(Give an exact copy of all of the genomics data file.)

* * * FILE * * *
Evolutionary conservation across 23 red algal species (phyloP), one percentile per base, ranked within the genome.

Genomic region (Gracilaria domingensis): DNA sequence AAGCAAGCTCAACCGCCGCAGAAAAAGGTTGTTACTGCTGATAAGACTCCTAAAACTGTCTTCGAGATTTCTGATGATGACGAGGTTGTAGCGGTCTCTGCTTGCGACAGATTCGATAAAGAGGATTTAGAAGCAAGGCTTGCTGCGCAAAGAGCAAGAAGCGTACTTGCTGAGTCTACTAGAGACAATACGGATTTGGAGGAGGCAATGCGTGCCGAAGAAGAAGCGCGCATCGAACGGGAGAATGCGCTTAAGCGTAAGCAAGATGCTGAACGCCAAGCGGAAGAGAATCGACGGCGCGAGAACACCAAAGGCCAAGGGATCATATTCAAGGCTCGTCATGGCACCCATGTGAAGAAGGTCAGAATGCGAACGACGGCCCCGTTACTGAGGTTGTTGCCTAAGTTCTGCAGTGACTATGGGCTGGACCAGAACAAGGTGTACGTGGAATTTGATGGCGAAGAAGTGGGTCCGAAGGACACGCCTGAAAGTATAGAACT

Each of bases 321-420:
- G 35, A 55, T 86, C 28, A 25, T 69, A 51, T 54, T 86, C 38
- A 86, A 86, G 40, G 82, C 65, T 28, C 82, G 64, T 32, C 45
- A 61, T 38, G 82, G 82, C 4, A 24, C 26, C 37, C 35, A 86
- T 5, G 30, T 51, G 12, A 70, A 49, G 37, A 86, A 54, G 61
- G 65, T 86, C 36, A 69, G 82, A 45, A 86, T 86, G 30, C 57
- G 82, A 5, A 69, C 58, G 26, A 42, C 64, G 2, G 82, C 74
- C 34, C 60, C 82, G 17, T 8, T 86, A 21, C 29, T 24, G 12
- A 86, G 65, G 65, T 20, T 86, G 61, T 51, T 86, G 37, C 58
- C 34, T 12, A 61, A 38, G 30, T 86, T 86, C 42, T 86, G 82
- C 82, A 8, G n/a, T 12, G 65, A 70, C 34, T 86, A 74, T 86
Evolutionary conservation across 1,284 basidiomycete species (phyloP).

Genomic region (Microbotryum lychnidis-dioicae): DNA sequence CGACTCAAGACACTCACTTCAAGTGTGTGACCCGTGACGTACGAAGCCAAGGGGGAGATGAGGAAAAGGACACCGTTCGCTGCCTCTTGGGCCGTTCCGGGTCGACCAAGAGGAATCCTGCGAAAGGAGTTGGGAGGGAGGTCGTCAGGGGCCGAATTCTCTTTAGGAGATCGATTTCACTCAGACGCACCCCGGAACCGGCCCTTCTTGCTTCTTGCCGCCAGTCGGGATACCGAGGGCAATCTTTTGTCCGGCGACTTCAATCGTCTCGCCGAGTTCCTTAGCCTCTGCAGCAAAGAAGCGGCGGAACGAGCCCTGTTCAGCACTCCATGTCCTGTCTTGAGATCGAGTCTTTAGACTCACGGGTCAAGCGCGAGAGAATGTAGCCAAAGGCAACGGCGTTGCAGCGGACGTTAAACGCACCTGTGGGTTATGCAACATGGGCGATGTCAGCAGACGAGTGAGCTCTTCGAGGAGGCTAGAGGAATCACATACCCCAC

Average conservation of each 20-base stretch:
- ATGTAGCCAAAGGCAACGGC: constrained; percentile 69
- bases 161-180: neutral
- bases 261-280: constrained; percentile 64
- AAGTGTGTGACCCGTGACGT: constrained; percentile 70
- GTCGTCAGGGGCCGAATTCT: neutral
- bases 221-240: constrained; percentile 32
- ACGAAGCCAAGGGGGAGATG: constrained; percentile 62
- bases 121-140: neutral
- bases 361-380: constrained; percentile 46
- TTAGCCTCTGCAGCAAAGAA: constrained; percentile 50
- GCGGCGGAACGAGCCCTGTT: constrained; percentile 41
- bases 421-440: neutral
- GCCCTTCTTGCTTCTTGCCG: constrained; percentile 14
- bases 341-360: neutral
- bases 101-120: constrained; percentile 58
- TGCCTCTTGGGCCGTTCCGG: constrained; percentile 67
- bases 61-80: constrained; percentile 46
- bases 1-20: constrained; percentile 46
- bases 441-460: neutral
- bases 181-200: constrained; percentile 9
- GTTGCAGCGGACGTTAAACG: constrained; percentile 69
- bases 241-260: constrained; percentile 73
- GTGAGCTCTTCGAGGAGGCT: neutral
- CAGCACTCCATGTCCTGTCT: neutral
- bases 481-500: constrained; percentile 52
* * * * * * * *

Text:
Evolutionary conservation across 23 red algal species (phyloP), one percentile per base, ranked within the genome.

Genomic region (Gracilaria domingensis): DNA sequence AAGCAAGCTCAACCGCCGCAGAAAAAGGTTGTTACTGCTGATAAGACTCCTAAAACTGTCTTCGAGATTTCTGATGATGACGAGGTTGTAGCGGTCTCTGCTTGCGACAGATTCGATAAAGAGGATTTAGAAGCAAGGCTTGCTGCGCAAAGAGCAAGAAGCGTACTTGCTGAGTCTACTAGAGACAATACGGATTTGGAGGAGGCAATGCGTGCCGAAGAAGAAGCGCGCATCGAACGGGAGAATGCGCTTAAGCGTAAGCAAGATGCTGAACGCCAAGCGGAAGAGAATCGACGGCGCGAGAACACCAAAGGCCAAGGGATCATATTCAAGGCTCGTCATGGCACCCATGTGAAGAAGGTCAGAATGCGAACGACGGCCCCGTTACTGAGGTTGTTGCCTAAGTTCTGCAGTGACTATGGGCTGGACCAGAACAAGGTGTACGTGGAATTTGATGGCGAAGAAGTGGGTCCGAAGGACACGCCTGAAAGTATAGAACT

Each of bases 321-420:
- G 35, A 55, T 86, C 28, A 25, T 69, A 51, T 54, T 86, C 38
- A 86, A 86, G 40, G 82, C 65, T 28, C 82, G 64, T 32, C 45
- A 61, T 38, G 82, G 82, C 4, A 24, C 26, C 37, C 35, A 86
- T 5, G 30, T 51, G 12, A 70, A 49, G 37, A 86, A 54, G 61
- G 65, T 86, C 36, A 69, G 82, A 45, A 86, T 86, G 30, C 57
- G 82, A 5, A 69, C 58, G 26, A 42, C 64, G 2, G 82, C 74
- C 34, C 60, C 82, G 17, T 8, T 86, A 21, C 29, T 24, G 12
- A 86, G 65, G 65, T 20, T 86, G 61, T 51, T 86, G 37, C 58
- C 34, T 12, A 61, A 38, G 30, T 86, T 86, C 42, T 86, G 82
- C 82, A 8, G n/a, T 12, G 65, A 70, C 34, T 86, A 74, T 86
Evolutionary conservation across 1,284 basidiomycete species (phyloP).

Genomic region (Microbotryum lychnidis-dioicae): DNA sequence CGACTCAAGACACTCACTTCAAGTGTGTGACCCGTGACGTACGAAGCCAAGGGGGAGATGAGGAAAAGGACACCGTTCGCTGCCTCTTGGGCCGTTCCGGGTCGACCAAGAGGAATCCTGCGAAAGGAGTTGGGAGGGAGGTCGTCAGGGGCCGAATTCTCTTTAGGAGATCGATTTCACTCAGACGCACCCCGGAACCGGCCCTTCTTGCTTCTTGCCGCCAGTCGGGATACCGAGGGCAATCTTTTGTCCGGCGACTTCAATCGTCTCGCCGAGTTCCTTAGCCTCTGCAGCAAAGAAGCGGCGGAACGAGCCCTGTTCAGCACTCCATGTCCTGTCTTGAGATCGAGTCTTTAGACTCACGGGTCAAGCGCGAGAGAATGTAGCCAAAGGCAACGGCGTTGCAGCGGACGTTAAACGCACCTGTGGGTTATGCAACATGGGCGATGTCAGCAGACGAGTGAGCTCTTCGAGGAGGCTAGAGGAATCACATACCCCAC

Average conservation of each 20-base stretch:
- ATGTAGCCAAAGGCAACGGC: constrained; percentile 69
- bases 161-180: neutral
- bases 261-280: constrained; percentile 64
- AAGTGTGTGACCCGTGACGT: constrained; percentile 70
- GTCGTCAGGGGCCGAATTCT: neutral
- bases 221-240: constrained; percentile 32
- ACGAAGCCAAGGGGGAGATG: constrained; percentile 62
- bases 121-140: neutral
- bases 361-380: constrained; percentile 46
- TTAGCCTCTGCAGCAAAGAA: constrained; percentile 50
- GCGGCGGAACGAGCCCTGTT: constrained; percentile 41
- bases 421-440: neutral
- GCCCTTCTTGCTTCTTGCCG: constrained; percentile 14
- bases 341-360: neutral
- bases 101-120: constrained; percentile 58
- TGCCTCTTGGGCCGTTCCGG: constrained; percentile 67
- bases 61-80: constrained; percentile 46
- bases 1-20: constrained; percentile 46
- bases 441-460: neutral
- bases 181-200: constrained; percentile 9
- GTTGCAGCGGACGTTAAACG: constrained; percentile 69
- bases 241-260: constrained; percentile 73
- GTGAGCTCTTCGAGGAGGCT: neutral
- CAGCACTCCATGTCCTGTCT: neutral
- bases 481-500: constrained; percentile 52